HIGH: Unique and visceral camera work.
LOW: Everything else.
WTF: The level where you run around naked with more open bloody wounds than Jesus in Mel Gibson's The Passion of the Christ.
Hideously profane and nearly devoid of any thrills, the only highlight of Io Interactive's Kane & Lynch followup is the camera work and visual style, aping a YouTube look to give the entire game a documentary flair.
The look works. It's very engrossing, and when Lynch is momentarily downed by an enemy, you feel as close to the ground as he does. When things explode, static fills the screen. It's panicky, chaotic, and it deserves to be imitated. It even takes the time to censor out genitalia and some extreme gore with heavy pixelation. As a result, the game feels as taboo as Japanese porn, so it's only fitting for me to describe the rest of the game as such:
Kane & Lynch 2: Dog Days sucks big, fat, uncensored <censored>.
That was not easy for me to write, only because of my personal affinity for Io Interactive's flagship Hitman series. Hitman is so breathlessly innovative, the rest of the industry has yet to catch up to its courageous pacificism. The games discourage kills and emphasize logical brain work and finesse, but nothing as complimentary can be said about Dog Days. Players have probably already seen several games far better than this. I feel bad even mentioning Gears of War in the same paragraph.
Try this: imagine playing Mass Effect 2, with its so-so cover system, penchant for forecasting a gunfight by crowding a room with chest-high cover, and not-so-great enemy artificial intelligence. Now, take away the super powers that added some diversity to the battles, the sometimes necessary teamplay mechanic, solid aiming, and guns that felt heavy and great. Oh, and remove the promise of great dialogue and an intriguing and operatic high-stakes plot.
Dog Days is what's left over.
The gist of the entire game is this: Players enter a room, shoot a dozen or so thugs or police officers, and the next area opens up... where the player shoots a dozen or so thugs or police officers. It's the video game equivalent of stop-and-go traffic. There aren't even any grenades to liven up the action, just tossable flammable tanks or fire extinguishers that are laying around.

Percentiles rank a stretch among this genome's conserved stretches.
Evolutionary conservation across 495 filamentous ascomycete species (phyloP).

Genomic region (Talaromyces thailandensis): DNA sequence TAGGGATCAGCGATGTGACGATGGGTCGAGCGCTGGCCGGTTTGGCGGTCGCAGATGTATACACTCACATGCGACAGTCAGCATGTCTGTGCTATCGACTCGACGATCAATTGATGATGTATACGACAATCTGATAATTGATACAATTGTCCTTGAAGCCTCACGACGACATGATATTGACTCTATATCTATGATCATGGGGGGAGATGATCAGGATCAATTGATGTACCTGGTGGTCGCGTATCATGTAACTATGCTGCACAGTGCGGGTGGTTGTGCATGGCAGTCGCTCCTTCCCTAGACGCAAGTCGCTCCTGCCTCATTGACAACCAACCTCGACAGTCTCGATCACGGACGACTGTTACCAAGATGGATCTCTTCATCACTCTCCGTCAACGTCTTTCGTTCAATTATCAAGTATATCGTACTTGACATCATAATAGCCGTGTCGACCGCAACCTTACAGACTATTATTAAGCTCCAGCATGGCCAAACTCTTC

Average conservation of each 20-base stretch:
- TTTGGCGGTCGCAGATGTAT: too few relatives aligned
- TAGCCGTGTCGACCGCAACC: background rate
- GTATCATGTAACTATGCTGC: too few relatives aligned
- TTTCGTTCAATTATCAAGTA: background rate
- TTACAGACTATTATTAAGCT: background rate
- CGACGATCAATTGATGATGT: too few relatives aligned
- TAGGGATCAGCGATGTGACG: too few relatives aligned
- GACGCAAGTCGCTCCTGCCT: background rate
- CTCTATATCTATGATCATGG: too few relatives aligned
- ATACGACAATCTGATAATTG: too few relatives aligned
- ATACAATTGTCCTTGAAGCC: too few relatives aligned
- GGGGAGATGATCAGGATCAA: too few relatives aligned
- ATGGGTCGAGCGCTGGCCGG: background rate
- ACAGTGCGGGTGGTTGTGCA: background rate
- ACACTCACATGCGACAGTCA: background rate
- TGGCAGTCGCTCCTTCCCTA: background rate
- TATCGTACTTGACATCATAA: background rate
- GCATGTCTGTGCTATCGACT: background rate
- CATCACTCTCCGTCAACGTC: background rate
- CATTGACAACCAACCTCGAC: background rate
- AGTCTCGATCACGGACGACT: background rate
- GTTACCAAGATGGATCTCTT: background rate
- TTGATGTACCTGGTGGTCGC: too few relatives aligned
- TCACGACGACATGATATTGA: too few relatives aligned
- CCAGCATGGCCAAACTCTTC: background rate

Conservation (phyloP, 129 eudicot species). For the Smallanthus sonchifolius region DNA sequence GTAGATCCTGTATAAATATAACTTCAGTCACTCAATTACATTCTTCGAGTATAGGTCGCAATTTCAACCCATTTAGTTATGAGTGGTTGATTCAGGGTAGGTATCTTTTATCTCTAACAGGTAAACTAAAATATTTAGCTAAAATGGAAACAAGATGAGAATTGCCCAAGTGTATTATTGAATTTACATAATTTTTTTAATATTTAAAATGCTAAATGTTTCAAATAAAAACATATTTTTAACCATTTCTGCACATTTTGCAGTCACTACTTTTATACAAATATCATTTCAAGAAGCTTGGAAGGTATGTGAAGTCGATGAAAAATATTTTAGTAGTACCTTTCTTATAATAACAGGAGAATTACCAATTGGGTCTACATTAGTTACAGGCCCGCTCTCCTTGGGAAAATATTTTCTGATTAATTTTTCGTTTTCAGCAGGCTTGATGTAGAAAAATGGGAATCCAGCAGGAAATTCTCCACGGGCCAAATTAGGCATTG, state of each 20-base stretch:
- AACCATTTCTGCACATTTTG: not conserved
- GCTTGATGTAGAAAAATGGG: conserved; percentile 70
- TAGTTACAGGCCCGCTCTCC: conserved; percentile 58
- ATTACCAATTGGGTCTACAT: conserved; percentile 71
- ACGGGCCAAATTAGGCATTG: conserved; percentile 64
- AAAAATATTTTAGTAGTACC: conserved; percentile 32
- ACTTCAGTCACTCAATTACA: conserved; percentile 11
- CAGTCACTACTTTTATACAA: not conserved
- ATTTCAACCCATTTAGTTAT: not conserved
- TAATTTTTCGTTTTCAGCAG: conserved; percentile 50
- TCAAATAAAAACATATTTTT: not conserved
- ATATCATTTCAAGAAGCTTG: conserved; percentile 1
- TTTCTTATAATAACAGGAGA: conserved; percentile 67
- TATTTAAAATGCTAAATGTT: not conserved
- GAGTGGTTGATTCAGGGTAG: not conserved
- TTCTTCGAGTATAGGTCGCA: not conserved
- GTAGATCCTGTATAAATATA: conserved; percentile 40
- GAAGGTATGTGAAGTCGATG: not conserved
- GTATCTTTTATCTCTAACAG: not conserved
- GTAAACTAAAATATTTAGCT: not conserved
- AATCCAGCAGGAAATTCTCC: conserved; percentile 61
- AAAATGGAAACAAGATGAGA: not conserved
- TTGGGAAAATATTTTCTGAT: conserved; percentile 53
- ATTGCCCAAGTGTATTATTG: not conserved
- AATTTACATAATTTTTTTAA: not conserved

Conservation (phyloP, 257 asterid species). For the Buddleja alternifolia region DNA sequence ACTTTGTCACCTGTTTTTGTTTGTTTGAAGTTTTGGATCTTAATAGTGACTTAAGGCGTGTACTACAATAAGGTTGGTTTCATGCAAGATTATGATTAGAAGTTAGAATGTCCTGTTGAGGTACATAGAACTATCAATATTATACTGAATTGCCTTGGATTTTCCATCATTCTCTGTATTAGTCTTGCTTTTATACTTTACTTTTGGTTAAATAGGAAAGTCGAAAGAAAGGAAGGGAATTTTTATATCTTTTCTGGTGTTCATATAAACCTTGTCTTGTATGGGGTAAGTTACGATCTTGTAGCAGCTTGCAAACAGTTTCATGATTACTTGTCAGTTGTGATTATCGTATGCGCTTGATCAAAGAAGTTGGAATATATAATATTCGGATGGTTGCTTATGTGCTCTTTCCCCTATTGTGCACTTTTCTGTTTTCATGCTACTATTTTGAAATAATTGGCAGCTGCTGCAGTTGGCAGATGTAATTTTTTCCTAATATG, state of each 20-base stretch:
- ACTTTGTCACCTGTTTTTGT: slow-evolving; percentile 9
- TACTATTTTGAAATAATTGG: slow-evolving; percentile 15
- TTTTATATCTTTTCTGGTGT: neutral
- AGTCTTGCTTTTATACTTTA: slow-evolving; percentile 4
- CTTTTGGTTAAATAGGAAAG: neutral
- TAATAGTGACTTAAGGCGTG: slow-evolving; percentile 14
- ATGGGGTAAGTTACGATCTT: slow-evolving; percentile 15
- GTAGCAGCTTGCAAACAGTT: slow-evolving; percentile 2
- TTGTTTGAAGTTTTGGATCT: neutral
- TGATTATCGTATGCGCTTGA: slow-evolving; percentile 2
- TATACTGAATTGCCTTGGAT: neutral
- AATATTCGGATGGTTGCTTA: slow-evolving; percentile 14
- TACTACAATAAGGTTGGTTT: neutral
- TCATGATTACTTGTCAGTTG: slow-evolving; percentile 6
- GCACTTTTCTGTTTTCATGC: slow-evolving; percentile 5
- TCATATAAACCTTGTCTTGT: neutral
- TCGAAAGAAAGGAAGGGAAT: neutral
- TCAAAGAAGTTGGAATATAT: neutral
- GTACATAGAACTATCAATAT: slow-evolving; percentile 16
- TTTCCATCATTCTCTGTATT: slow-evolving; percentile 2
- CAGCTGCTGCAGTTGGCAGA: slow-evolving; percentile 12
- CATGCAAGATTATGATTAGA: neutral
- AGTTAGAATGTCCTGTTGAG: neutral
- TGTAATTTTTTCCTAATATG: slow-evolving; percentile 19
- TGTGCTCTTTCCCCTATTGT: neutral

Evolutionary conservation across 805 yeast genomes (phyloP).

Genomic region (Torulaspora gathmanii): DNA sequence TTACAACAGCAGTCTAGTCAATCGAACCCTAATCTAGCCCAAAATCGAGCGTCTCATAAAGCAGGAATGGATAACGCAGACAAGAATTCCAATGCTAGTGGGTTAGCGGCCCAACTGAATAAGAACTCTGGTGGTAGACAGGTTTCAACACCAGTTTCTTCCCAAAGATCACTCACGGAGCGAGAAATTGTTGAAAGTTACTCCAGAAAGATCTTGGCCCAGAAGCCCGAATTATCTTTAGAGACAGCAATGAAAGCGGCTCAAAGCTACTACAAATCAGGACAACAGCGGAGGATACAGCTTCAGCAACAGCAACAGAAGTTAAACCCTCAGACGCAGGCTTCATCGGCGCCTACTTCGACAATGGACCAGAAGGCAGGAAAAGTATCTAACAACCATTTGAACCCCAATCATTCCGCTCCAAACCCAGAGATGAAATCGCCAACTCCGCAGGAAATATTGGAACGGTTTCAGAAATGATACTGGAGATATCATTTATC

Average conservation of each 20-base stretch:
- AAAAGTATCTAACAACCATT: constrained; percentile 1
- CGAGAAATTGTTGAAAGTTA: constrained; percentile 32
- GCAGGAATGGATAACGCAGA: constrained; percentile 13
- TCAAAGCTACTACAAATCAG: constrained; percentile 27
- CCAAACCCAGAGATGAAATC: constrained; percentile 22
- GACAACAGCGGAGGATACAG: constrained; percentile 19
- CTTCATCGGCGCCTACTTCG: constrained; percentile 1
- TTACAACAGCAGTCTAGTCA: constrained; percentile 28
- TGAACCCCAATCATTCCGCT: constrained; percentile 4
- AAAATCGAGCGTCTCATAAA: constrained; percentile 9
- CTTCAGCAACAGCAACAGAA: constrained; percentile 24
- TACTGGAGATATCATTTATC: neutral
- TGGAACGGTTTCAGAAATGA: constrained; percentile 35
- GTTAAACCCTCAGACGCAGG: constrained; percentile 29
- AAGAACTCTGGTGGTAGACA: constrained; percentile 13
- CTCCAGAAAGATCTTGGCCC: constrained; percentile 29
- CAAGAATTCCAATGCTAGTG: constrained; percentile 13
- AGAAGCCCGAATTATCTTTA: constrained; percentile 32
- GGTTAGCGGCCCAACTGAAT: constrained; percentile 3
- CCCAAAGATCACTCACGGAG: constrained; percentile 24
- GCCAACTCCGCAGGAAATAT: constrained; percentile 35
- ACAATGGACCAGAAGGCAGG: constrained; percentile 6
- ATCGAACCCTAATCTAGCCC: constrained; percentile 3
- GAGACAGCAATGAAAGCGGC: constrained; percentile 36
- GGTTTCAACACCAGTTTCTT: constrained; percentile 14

Astonishingly, the ill-received prequel to Dog Days had a wider variety of gameplay. In the first game, an early level was a bank heist that felt multi-tiered, and the game had squad mechanics that added a semblance of strategy to the proceedings. This time around, players can't control AI partner Kane—he is mostly noticeable when his avatar is clipping into Lynch's, or when sharing the same cover.
Shanghai is represented well here, with evocative neon lights and an appropriate amount of grime. Can't say much about its people though. I know the stereotype: all Asians look the same. I never thought I'd see it taken quite so literally, though. Cop A has the exact same face as Cop B through Z.
Lynch's girlfriend Xiu is classic sexism at work. We never find out anything about her other than that she "means a lot" to Lynch. She ends up getting killed halfway through the adventure to set off a pathetic revenge plot that begins with Kane and Lynch running through an entire chapter completely naked in the rain with dozens of open bloody wounds, their cocks pixelated out, cursing and whimpering the whole way while fighting more cops and thugs.
Yes the paragraph above is a spoiler, but the scene I described wasn't so much shocking as it was just disappointing, sad and discomforting. Please take it as less of a spoiler, and more as a warning.
The game's online component is at least somewhat interesting, turning online griefing and team killing into a gameplay rule. As with anything, the game gets a bit more enjoyable when played with other people and the YouTube aesthetic works a lot better without the thinly veiled homoeroticism of Kane and Lynch muttering such insights as, "I've got a bad feeling about this," and "What the f**k."
There isn't much else to say about the four-hour experience. Kane & Lynch 2: Dog Days would probably feel like a better game if many other games never happened, including its own prequel. Gameplay like what's on display here has happened—and was perfected—years ago. Intellectually, even things like the relatively primitive Grand Theft Auto III have provided better insight into our culture of violence and crime. With this series, Io Interactive continues to be caught up in a bad bromance they need to leave behind.
Disclosures: This game was obtained via publisher and reviewed on the Xbox 360. About four hours of play was spent in the single-player campaign, and two hours in multiplayer modes.
Parents: According to the ESRB, the game is rating Mature, with blood, drug reference, intense violence, partial nudity and strong language. The game is very offensive and is laced with profanity. Two women are killed in the game, one of whom is naked and the other is implied to be raped as well. The game is completely unsuitable for nonadults.
Deaf & Hard of Hearing: The game's dialogue is subtitled. There are no audio clues necessary for gameplay.